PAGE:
[OT]:: Likelihood of car alternator fault being due to worn field winding brushes?

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[OT]:: Likelihood of car alternator fault being due to worn field winding brushes?

RussellMc
*TL;DR: If a 2001 Toyota Corolla alternator is faulty, how likely it is
that the field winding brushes have gone open circuit?*
It's reasonably likely that the alternator is the original one.
___________________

My son's 2001 Toyota Corolla has stopped charging its battery.
The battery holds charge and the alternator does not draw substantial
current when off.

Indications are that the alternator system is dead.
It seems likely that there has not been a diode short circuit as in my
experience these draw substantial battery current.

A mechanic will remove and replace the alternator at an acceptable price.
Alternator replacement is acceptable if necessary.

*Can anyone suggest how likely it is that the field winding brushes have
gone open circuit?*
For various reasons I'm not inclined to do alternator diode replacements or
other repairs but if brush failure was the cause then a repair sounds
liable to be a sensible solution.



        Russell McMahon
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RE:][OT]:: Likelihood of car alternator fault being due to worn fieldwinding brushes?

Allen Mulvey
Decades ago I had a similar problem with a Subaru. The regulator shorted out and “killed” the alternator. Replacing the regulator resulted in a situation similar to yours. I removed the alternator and discovered that the diodes were attached between two plates. I removed them and used long nosed pliers to crush the existing diodes. Holes were then drilled near their weld points and I soldered in some general purpose diodes from Radio Shack. It worked well until we got a new car a couple of years later.

Allen

From: RussellMc
Sent: Tuesday, September 8, 2020 10:06 AM
To: Microcontroller discussion list - Public.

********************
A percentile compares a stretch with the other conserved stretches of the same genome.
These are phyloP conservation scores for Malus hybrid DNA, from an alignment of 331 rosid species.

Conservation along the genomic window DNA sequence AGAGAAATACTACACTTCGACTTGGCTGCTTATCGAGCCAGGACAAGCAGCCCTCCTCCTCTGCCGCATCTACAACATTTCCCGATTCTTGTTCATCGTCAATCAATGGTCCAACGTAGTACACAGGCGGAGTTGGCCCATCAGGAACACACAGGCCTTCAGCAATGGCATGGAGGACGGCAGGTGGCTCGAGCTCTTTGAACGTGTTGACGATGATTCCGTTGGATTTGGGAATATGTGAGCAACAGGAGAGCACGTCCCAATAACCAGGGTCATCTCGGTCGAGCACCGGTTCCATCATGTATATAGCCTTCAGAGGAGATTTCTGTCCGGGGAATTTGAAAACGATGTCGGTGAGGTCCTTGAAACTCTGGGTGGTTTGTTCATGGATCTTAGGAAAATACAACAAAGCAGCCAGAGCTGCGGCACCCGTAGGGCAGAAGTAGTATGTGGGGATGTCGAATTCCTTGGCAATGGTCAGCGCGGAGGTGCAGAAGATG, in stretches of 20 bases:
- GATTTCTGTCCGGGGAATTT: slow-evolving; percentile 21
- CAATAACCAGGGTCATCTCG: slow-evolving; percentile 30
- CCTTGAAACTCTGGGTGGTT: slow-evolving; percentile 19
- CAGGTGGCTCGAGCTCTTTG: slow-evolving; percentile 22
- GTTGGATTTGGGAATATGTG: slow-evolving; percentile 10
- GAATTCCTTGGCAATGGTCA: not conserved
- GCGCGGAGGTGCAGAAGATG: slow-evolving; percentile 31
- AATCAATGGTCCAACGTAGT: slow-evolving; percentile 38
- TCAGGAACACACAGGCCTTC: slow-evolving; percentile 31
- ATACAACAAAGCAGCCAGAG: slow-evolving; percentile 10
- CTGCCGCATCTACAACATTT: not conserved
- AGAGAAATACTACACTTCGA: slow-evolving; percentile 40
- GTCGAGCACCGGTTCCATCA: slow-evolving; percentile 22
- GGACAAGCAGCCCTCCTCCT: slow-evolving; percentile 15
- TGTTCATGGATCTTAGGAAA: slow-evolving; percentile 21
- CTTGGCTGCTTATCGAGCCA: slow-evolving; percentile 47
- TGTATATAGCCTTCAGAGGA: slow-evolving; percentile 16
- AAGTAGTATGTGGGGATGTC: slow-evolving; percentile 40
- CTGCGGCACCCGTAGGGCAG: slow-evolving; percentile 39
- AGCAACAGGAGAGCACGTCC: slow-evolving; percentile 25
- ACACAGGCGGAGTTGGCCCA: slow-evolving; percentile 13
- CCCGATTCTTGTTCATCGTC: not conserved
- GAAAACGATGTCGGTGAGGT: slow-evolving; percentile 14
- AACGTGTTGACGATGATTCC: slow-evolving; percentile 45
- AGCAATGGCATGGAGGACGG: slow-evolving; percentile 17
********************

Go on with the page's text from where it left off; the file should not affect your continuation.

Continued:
Subject: [CAUTION: Failed DKIM Test][OT]:: Likelihood of car alternator fault being due to worn fieldwinding brushes?

*TL;DR: If a 2001 Toyota Corolla alternator is faulty, how likely it is
that the field winding brushes have gone open circuit?*
It's reasonably likely that the alternator is the original one.
___________________

My son's 2001 Toyota Corolla has stopped charging its battery.
The battery holds charge and the alternator does not draw substantial
current when off.

Indications are that the alternator system is dead.
It seems likely that there has not been a diode short circuit as in my
experience these draw substantial battery current.

A mechanic will remove and replace the alternator at an acceptable price.
Alternator replacement is acceptable if necessary.

*Can anyone suggest how likely it is that the field winding brushes have
gone open circuit?*
For various reasons I'm not inclined to do alternator diode replacements or
other repairs but if brush failure was the cause then a repair sounds
liable to be a sensible solution.



        Russell McMahon
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Re: [OT]:: Likelihood of car alternator fault being due to worn field winding brushes?

Bob Blick-5
In reply to this post by RussellMc
Hi Russell,
If the brushes have gone bad, it's quite likely that other damage has or will soon happen to the alternator. Since it's a closed loop system, the regulator is going to try to maintain current, so there might be arcing and excess heat which can damage the slip rings and potentially the regulator itself. Not saying that's what's happening here, but just fyi. The damage to the slip rings isn't going to be as bad as what happens in a motor with a slotted commutator, you can probably clean it up good enough to get a few more years before the new brush is gobbled up.
Cheers, Bob

________________________________________
From: [hidden email] <[hidden email]> on behalf of RussellMc
Sent: Tuesday, September 8, 2020 7:03 AM
To: Microcontroller discussion list - Public.
Subject: [OT]:: Likelihood of car alternator fault being due to worn field      winding brushes?

*TL;DR: If a 2001 Toyota Corolla alternator is faulty, how likely it is
that the field winding brushes have gone open circuit?*
It's reasonably likely that the alternator is the original one.
___________________

My son's 2001 Toyota Corolla has stopped charging its battery.